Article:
***For Immediate Release***Contact: Paloma Martinez, (832) 493-4839, firstname.lastname@example.org
Faith and community leaders pledge to stand with janitors and fight for a living wage for Houston workers
Houston—On Thursday, May 17, Houston janitors and representatives from some of the country’s largest cleaning companies met for the final scheduled bargaining meeting to determine wages and working conditions for more than 3,200 Houston janitors. Houston’s commercial real estate market is currently the healthiest in the country, yet janitors who clean Houston’s office buildings are paid less than $9,000 a year—less than half the poverty level. Janitors and contractors reached impasse today, with both parties walking away from the table with no future bargaining dates set. The contract expires May 31st.
Despite its status as the country’s #1 millionaire city, Houston has one of the highest poverty rates in the US, with more than 825,000 Houstonians living in poverty. According to a Houston Food Bank report, more than 400,000 children in the Houston region were fed by a local food pantry last year, representing an 85% increase over four years ago. Community members and clergy are already rallying to support the janitors.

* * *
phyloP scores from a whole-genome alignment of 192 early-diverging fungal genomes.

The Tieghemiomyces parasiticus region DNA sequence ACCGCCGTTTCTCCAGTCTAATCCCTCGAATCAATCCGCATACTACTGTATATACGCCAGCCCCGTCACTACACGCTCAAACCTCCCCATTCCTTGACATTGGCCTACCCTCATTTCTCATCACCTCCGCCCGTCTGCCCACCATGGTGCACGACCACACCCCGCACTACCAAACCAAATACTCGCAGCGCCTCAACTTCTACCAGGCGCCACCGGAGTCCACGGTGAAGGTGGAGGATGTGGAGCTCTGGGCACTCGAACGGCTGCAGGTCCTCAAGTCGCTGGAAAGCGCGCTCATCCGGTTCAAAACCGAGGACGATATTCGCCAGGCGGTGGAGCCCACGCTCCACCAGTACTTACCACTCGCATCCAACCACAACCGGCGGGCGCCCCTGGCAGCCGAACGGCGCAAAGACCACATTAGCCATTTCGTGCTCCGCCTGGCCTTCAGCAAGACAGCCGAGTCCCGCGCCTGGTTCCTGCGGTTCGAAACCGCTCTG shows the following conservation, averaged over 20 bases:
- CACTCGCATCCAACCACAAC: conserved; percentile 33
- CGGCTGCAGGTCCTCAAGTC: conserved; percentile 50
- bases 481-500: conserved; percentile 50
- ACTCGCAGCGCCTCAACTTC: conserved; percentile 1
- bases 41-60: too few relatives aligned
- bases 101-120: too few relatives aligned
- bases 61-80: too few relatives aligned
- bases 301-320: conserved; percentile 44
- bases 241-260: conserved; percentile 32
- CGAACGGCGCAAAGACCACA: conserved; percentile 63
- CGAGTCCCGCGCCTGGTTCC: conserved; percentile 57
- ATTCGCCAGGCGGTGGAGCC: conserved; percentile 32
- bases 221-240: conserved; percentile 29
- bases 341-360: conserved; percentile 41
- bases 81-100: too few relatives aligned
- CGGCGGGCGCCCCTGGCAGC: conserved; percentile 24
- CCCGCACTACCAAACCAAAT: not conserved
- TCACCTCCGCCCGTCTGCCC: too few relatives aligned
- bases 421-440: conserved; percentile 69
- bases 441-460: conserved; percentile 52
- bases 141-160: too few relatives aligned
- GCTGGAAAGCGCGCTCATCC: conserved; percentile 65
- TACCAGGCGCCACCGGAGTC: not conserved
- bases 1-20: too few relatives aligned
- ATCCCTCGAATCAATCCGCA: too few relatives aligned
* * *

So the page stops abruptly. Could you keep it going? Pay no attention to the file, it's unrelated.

“Once again Houston janitors find themselves at an impasse and we want them to know that our prayers and the full support of the Catholic Archdiocese is behind them,” says Deacon Sam Dunning, Director of the Office of Justice and Peace of the Catholic Archdiocese of Galveston Houston. “We believe what Houston janitors are asking for is modest, measured, and reasonable and in light of the current strength of the real estate sector in Houston, we call on cleaning companies to provide jobs that can sustain strong families.”Janitors’ final offer on Thursday would have brought cleaners across the city up to at least $10 an hour—closer to the rising cost of living. Representatives for cleaning companies proposed no increase this year, $0.10 increases 2 years in a row, and $0.15 increases for 2 years after that; after 4 years, janitors would still be making less than half the poverty level. Contractors blame building owners for their refusal to guarantee greater wage increases.
Houston janitors clean the offices of some of the richest corporations in the world, including JP Morgan Chase, Marathon Oil, KBR, Shell Oil, Continental, Chevron, and Exxon Mobile. In spite of this, janitors are paid so little that they qualify for food stamps and welfare. Low wage jobs like these are contributing to the rising levels of poverty and food insecurity in Houston.
“We went on strike in 2006 because we were living in poverty with no hope for a better future.” says Veronica Taboada, a janitor at 811 Main St. and a member of the bargaining committee. “And even though they can afford to pay us a living wage, these companies keep trying to keep us down. What do working people in this city have to do to be able to support their families?”
Janitors plan to hold a membership meeting on Saturday, May 26th to discuss and vote on next steps.